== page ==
It is impossible to mold parts without a working injection machine. This is something that molders can state with absolute clarity. Yet, there are still many companies that follow a “run-parts-until-the-machine-breaks-down” approach. The question we must ask ourselves is why?
Unplanned maintenance is costly. In these instances, the discussion and development of repair plans occurs with the press sitting idle. Replacement parts need to be located, assuming they are in-house at all. If no replacement parts are available, searching for and ordering components from part vendors becomes necessary. Then, if production demands it, delivery of those parts may need to be expedited, at a hefty cost.
Looming in the distance is the potential that your interruption could cause a shutdown at the customer. Will we have to perform an unscheduled mold change if we have another press available? Doing so could be incredibly costly in terms of time and money.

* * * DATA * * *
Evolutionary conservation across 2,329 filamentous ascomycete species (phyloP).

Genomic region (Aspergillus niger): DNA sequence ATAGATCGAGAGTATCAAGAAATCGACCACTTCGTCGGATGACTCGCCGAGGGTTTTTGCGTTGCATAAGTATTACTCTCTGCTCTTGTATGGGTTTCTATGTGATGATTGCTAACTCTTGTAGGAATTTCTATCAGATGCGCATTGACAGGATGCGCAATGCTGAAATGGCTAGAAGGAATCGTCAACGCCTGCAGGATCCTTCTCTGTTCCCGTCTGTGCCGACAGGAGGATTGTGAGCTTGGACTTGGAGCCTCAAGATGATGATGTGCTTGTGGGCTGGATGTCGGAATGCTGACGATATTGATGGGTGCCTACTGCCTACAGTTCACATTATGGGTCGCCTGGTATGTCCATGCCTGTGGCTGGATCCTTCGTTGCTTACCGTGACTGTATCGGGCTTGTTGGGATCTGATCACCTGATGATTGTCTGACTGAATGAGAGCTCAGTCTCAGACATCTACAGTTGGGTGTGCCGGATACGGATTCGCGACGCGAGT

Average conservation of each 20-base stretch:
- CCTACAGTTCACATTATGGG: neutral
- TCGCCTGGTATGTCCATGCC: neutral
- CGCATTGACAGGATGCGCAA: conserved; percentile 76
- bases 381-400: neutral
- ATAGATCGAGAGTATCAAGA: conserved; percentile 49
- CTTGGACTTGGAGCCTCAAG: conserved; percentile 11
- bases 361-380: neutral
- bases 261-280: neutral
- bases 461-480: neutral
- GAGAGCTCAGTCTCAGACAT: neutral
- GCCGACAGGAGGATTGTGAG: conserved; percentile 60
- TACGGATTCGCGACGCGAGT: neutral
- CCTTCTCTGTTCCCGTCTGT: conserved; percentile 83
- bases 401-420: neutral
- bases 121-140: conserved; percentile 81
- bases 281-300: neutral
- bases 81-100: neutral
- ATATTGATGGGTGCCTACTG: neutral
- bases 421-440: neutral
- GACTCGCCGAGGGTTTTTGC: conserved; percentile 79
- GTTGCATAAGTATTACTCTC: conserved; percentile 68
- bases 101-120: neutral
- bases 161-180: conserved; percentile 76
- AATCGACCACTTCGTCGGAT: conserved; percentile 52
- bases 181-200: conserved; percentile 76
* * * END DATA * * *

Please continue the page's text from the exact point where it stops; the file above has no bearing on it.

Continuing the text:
Preventive maintenance schedules do not have to be cumbersome. The maintenance department is certainly busy, but there are some fundamental steps of inspection. Once implemented, preventive inspections reduce downtime and the costs associated with unplanned events. This article will outline five key systems that require regular review for wear and disrepair.
1. Hydraulic Oil
Hydraulic-oil levels and oil integrity are key to proper machine function. Low oil can lead to poor machine performance and pump breakdowns. Oil levels should be checked weekly to ensure oil level is correct and consistent. Beyond that, send oil samples to the lab every four months to verify oil cleanliness and performance.
The screw should be pulled once a year to inspect the shank, flights and barrel I.D. against the screw manufacturer’s recommended dimensional requirements.
2. Screw & Barrel
Screw and barrel performance is critical to standardized processes. Verify that fill time, cushion, screw recovery and peak pressures remain consistent. Fluctuations in key process-control variables can be a sign of a wearing barrel, screw or check ring. The screw should be pulled once a year to inspect the shank, flights and barrel inner diameter against the screw manufacturer’s recommended dimensional requirements.